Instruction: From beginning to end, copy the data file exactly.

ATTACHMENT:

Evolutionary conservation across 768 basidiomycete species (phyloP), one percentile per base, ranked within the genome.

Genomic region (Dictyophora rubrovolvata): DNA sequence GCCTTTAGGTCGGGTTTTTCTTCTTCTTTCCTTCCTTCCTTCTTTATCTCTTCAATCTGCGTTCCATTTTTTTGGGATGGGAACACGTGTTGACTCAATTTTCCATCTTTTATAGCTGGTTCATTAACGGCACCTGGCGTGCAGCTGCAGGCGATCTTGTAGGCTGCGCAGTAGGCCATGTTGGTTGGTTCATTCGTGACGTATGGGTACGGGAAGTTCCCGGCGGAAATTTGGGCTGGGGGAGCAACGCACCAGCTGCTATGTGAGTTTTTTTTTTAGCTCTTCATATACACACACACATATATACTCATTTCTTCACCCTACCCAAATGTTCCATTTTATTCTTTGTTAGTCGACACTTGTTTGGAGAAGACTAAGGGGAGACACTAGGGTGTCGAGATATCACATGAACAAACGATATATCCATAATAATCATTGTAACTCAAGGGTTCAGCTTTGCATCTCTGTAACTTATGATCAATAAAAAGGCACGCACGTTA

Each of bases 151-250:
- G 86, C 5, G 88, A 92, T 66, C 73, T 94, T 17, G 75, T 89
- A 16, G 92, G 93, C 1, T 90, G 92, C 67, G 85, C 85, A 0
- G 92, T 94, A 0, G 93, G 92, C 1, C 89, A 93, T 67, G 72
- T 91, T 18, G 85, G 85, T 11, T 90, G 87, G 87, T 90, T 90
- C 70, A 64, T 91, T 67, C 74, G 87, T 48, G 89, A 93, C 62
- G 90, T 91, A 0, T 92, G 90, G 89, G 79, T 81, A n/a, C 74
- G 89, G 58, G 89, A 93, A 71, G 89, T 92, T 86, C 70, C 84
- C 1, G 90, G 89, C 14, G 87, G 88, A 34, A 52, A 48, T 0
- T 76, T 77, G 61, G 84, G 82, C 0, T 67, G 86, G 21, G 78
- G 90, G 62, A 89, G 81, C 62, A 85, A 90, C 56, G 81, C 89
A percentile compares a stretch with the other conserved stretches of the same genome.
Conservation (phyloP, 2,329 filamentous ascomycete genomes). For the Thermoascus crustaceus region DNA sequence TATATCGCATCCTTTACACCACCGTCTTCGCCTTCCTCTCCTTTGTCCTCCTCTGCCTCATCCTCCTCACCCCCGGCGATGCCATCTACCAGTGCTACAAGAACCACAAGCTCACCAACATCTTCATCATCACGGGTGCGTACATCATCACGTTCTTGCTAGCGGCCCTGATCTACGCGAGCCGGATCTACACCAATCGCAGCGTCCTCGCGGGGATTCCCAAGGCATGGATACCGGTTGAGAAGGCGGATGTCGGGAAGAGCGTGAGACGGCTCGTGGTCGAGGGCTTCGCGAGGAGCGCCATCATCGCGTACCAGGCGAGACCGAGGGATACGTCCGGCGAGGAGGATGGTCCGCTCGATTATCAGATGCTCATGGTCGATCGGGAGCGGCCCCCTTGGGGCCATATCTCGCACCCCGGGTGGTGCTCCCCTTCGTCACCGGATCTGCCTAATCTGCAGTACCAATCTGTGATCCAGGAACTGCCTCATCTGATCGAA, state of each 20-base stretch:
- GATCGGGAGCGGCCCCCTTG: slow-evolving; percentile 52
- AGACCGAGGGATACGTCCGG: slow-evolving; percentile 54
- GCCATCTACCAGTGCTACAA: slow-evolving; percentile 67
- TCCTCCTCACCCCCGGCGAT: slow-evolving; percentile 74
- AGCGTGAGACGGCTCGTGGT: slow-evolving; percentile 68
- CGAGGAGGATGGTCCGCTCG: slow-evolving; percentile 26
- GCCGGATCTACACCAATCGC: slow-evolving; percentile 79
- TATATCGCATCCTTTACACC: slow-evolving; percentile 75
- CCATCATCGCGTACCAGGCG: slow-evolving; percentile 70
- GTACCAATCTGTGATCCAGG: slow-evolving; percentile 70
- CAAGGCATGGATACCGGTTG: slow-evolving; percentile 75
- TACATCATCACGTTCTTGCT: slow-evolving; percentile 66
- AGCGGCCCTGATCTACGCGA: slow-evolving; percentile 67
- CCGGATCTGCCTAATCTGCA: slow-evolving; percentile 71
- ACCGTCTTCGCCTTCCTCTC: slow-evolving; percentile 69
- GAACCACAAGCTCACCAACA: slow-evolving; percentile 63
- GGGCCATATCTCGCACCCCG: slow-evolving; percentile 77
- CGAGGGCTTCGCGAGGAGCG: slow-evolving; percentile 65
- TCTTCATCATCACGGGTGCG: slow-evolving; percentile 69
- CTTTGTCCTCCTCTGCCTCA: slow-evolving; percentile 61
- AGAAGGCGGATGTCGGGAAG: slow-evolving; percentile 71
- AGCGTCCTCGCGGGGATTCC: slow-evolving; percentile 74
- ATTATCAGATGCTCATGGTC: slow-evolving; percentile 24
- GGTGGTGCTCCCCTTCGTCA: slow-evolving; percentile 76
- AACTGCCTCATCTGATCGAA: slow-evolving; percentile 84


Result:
Evolutionary conservation across 768 basidiomycete species (phyloP), one percentile per base, ranked within the genome.

Genomic region (Dictyophora rubrovolvata): DNA sequence GCCTTTAGGTCGGGTTTTTCTTCTTCTTTCCTTCCTTCCTTCTTTATCTCTTCAATCTGCGTTCCATTTTTTTGGGATGGGAACACGTGTTGACTCAATTTTCCATCTTTTATAGCTGGTTCATTAACGGCACCTGGCGTGCAGCTGCAGGCGATCTTGTAGGCTGCGCAGTAGGCCATGTTGGTTGGTTCATTCGTGACGTATGGGTACGGGAAGTTCCCGGCGGAAATTTGGGCTGGGGGAGCAACGCACCAGCTGCTATGTGAGTTTTTTTTTTAGCTCTTCATATACACACACACATATATACTCATTTCTTCACCCTACCCAAATGTTCCATTTTATTCTTTGTTAGTCGACACTTGTTTGGAGAAGACTAAGGGGAGACACTAGGGTGTCGAGATATCACATGAACAAACGATATATCCATAATAATCATTGTAACTCAAGGGTTCAGCTTTGCATCTCTGTAACTTATGATCAATAAAAAGGCACGCACGTTA

Each of bases 151-250:
- G 86, C 5, G 88, A 92, T 66, C 73, T 94, T 17, G 75, T 89
- A 16, G 92, G 93, C 1, T 90, G 92, C 67, G 85, C 85, A 0
- G 92, T 94, A 0, G 93, G 92, C 1, C 89, A 93, T 67, G 72
- T 91, T 18, G 85, G 85, T 11, T 90, G 87, G 87, T 90, T 90
- C 70, A 64, T 91, T 67, C 74, G 87, T 48, G 89, A 93, C 62
- G 90, T 91, A 0, T 92, G 90, G 89, G 79, T 81, A n/a, C 74
- G 89, G 58, G 89, A 93, A 71, G 89, T 92, T 86, C 70, C 84
- C 1, G 90, G 89, C 14, G 87, G 88, A 34, A 52, A 48, T 0
- T 76, T 77, G 61, G 84, G 82, C 0, T 67, G 86, G 21, G 78
- G 90, G 62, A 89, G 81, C 62, A 85, A 90, C 56, G 81, C 89
A percentile compares a stretch with the other conserved stretches of the same genome.
Conservation (phyloP, 2,329 filamentous ascomycete genomes). For the Thermoascus crustaceus region DNA sequence TATATCGCATCCTTTACACCACCGTCTTCGCCTTCCTCTCCTTTGTCCTCCTCTGCCTCATCCTCCTCACCCCCGGCGATGCCATCTACCAGTGCTACAAGAACCACAAGCTCACCAACATCTTCATCATCACGGGTGCGTACATCATCACGTTCTTGCTAGCGGCCCTGATCTACGCGAGCCGGATCTACACCAATCGCAGCGTCCTCGCGGGGATTCCCAAGGCATGGATACCGGTTGAGAAGGCGGATGTCGGGAAGAGCGTGAGACGGCTCGTGGTCGAGGGCTTCGCGAGGAGCGCCATCATCGCGTACCAGGCGAGACCGAGGGATACGTCCGGCGAGGAGGATGGTCCGCTCGATTATCAGATGCTCATGGTCGATCGGGAGCGGCCCCCTTGGGGCCATATCTCGCACCCCGGGTGGTGCTCCCCTTCGTCACCGGATCTGCCTAATCTGCAGTACCAATCTGTGATCCAGGAACTGCCTCATCTGATCGAA, state of each 20-base stretch:
- GATCGGGAGCGGCCCCCTTG: slow-evolving; percentile 52
- AGACCGAGGGATACGTCCGG: slow-evolving; percentile 54
- GCCATCTACCAGTGCTACAA: slow-evolving; percentile 67
- TCCTCCTCACCCCCGGCGAT: slow-evolving; percentile 74
- AGCGTGAGACGGCTCGTGGT: slow-evolving; percentile 68
- CGAGGAGGATGGTCCGCTCG: slow-evolving; percentile 26
- GCCGGATCTACACCAATCGC: slow-evolving; percentile 79
- TATATCGCATCCTTTACACC: slow-evolving; percentile 75
- CCATCATCGCGTACCAGGCG: slow-evolving; percentile 70
- GTACCAATCTGTGATCCAGG: slow-evolving; percentile 70
- CAAGGCATGGATACCGGTTG: slow-evolving; percentile 75
- TACATCATCACGTTCTTGCT: slow-evolving; percentile 66
- AGCGGCCCTGATCTACGCGA: slow-evolving; percentile 67
- CCGGATCTGCCTAATCTGCA: slow-evolving; percentile 71
- ACCGTCTTCGCCTTCCTCTC: slow-evolving; percentile 69
- GAACCACAAGCTCACCAACA: slow-evolving; percentile 63
- GGGCCATATCTCGCACCCCG: slow-evolving; percentile 77
- CGAGGGCTTCGCGAGGAGCG: slow-evolving; percentile 65
- TCTTCATCATCACGGGTGCG: slow-evolving; percentile 69
- CTTTGTCCTCCTCTGCCTCA: slow-evolving; percentile 61
- AGAAGGCGGATGTCGGGAAG: slow-evolving; percentile 71
- AGCGTCCTCGCGGGGATTCC: slow-evolving; percentile 74
- ATTATCAGATGCTCATGGTC: slow-evolving; percentile 24
- GGTGGTGCTCCCCTTCGTCA: slow-evolving; percentile 76
- AACTGCCTCATCTGATCGAA: slow-evolving; percentile 84